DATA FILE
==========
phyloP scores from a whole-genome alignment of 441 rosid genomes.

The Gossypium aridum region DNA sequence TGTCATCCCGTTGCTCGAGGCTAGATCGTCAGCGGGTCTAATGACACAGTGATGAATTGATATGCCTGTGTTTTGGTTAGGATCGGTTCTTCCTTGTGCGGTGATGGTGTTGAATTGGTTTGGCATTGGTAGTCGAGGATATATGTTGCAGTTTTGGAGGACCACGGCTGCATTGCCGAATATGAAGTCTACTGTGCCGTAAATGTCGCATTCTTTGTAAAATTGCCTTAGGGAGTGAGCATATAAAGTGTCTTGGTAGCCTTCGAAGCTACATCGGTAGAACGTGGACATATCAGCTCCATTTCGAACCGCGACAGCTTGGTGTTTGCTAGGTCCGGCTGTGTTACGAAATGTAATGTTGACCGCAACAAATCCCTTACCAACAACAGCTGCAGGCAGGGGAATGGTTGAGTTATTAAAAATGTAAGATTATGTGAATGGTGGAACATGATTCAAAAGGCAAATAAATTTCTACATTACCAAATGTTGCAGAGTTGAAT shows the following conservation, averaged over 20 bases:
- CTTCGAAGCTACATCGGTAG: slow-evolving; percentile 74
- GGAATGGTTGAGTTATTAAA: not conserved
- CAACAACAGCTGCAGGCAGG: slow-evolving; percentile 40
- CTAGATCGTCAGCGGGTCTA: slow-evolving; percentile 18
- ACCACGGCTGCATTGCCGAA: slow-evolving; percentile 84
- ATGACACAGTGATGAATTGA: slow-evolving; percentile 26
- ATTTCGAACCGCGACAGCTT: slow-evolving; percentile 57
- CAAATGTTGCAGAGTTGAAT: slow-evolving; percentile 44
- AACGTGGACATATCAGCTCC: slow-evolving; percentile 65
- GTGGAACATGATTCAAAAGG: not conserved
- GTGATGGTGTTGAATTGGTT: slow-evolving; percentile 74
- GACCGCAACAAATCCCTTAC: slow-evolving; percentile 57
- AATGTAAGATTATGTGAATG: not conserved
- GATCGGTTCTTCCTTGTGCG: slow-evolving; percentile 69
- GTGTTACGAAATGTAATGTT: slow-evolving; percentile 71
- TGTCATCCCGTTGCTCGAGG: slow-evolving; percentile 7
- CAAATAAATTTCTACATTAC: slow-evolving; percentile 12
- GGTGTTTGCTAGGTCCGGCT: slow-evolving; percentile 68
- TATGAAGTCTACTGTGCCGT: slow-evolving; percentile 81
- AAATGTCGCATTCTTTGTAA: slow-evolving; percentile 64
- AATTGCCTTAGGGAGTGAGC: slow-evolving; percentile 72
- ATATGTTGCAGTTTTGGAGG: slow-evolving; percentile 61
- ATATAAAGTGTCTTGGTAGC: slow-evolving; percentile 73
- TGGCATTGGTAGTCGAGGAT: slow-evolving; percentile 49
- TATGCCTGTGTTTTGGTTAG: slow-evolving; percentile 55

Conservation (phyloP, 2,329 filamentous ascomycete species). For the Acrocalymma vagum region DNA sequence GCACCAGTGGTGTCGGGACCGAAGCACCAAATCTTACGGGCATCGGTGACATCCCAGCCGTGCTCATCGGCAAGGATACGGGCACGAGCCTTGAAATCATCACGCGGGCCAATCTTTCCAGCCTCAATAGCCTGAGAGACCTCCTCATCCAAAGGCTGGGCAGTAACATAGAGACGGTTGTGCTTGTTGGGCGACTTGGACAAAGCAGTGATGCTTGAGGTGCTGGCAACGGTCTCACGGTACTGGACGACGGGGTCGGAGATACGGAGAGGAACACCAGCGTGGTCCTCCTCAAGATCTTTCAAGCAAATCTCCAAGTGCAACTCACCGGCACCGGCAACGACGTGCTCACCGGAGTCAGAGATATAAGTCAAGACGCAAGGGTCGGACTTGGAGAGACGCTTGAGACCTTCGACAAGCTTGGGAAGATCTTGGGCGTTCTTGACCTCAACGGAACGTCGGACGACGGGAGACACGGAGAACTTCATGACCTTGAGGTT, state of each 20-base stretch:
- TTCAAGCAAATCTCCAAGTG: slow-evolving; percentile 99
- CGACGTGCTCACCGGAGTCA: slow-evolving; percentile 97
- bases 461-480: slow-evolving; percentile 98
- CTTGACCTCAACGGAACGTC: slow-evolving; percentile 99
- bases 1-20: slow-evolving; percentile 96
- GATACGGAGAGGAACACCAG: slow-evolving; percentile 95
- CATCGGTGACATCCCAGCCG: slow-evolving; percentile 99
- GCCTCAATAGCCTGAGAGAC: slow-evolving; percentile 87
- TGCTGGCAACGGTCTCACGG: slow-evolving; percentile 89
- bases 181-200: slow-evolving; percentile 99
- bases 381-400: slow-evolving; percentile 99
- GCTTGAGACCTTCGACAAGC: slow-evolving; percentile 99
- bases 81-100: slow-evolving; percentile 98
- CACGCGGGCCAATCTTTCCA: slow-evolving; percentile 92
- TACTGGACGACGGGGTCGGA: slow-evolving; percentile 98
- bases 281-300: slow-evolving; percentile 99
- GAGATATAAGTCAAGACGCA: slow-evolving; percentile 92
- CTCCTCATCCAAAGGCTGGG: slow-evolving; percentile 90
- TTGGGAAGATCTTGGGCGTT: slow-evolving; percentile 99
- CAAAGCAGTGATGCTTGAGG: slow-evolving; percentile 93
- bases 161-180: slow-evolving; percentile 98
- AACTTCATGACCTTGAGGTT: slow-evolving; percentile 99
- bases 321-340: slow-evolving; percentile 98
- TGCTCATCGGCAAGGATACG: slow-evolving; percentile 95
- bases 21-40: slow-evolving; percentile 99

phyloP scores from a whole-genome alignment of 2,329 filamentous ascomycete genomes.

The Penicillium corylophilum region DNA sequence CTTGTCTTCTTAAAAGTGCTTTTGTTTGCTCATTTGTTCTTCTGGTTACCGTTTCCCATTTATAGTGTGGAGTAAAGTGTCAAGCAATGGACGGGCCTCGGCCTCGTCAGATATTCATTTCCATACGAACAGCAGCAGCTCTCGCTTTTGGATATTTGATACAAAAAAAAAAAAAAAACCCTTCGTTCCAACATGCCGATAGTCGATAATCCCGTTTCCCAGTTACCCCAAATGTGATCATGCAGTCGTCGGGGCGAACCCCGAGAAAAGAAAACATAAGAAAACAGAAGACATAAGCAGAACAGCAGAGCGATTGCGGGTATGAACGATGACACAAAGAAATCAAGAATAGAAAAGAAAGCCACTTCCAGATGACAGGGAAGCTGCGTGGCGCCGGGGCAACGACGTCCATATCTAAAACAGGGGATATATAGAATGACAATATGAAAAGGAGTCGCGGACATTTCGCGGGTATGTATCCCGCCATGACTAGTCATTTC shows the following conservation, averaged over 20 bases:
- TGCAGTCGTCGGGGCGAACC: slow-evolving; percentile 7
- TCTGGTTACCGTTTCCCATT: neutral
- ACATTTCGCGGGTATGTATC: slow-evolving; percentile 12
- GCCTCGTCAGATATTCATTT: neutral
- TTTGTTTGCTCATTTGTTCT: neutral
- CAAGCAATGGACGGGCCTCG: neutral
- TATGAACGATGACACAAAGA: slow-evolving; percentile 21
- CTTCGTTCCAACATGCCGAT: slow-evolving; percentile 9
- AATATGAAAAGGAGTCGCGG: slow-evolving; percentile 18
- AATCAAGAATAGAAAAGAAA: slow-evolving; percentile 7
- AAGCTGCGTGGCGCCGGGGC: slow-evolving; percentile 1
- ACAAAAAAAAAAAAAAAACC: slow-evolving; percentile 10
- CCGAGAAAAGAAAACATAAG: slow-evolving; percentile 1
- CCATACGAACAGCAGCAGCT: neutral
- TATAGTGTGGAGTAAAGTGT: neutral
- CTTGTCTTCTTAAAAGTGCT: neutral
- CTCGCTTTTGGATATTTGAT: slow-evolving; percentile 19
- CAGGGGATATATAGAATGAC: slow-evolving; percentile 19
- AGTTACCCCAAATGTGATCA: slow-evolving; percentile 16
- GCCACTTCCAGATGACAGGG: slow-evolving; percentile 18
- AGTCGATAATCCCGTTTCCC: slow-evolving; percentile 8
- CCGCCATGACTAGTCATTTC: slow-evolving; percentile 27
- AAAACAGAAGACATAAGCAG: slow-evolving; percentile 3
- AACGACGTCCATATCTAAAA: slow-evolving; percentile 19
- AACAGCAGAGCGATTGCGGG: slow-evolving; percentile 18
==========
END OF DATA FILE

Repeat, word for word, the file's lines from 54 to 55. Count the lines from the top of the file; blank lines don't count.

phyloP scores from a whole-genome alignment of 2,329 filamentous ascomycete genomes.

The Penicillium corylophilum region DNA sequence CTTGTCTTCTTAAAAGTGCTTTTGTTTGCTCATTTGTTCTTCTGGTTACCGTTTCCCATTTATAGTGTGGAGTAAAGTGTCAAGCAATGGACGGGCCTCGGCCTCGTCAGATATTCATTTCCATACGAACAGCAGCAGCTCTCGCTTTTGGATATTTGATACAAAAAAAAAAAAAAAACCCTTCGTTCCAACATGCCGATAGTCGATAATCCCGTTTCCCAGTTACCCCAAATGTGATCATGCAGTCGTCGGGGCGAACCCCGAGAAAAGAAAACATAAGAAAACAGAAGACATAAGCAGAACAGCAGAGCGATTGCGGGTATGAACGATGACACAAAGAAATCAAGAATAGAAAAGAAAGCCACTTCCAGATGACAGGGAAGCTGCGTGGCGCCGGGGCAACGACGTCCATATCTAAAACAGGGGATATATAGAATGACAATATGAAAAGGAGTCGCGGACATTTCGCGGGTATGTATCCCGCCATGACTAGTCATTTC shows the following conservation, averaged over 20 bases: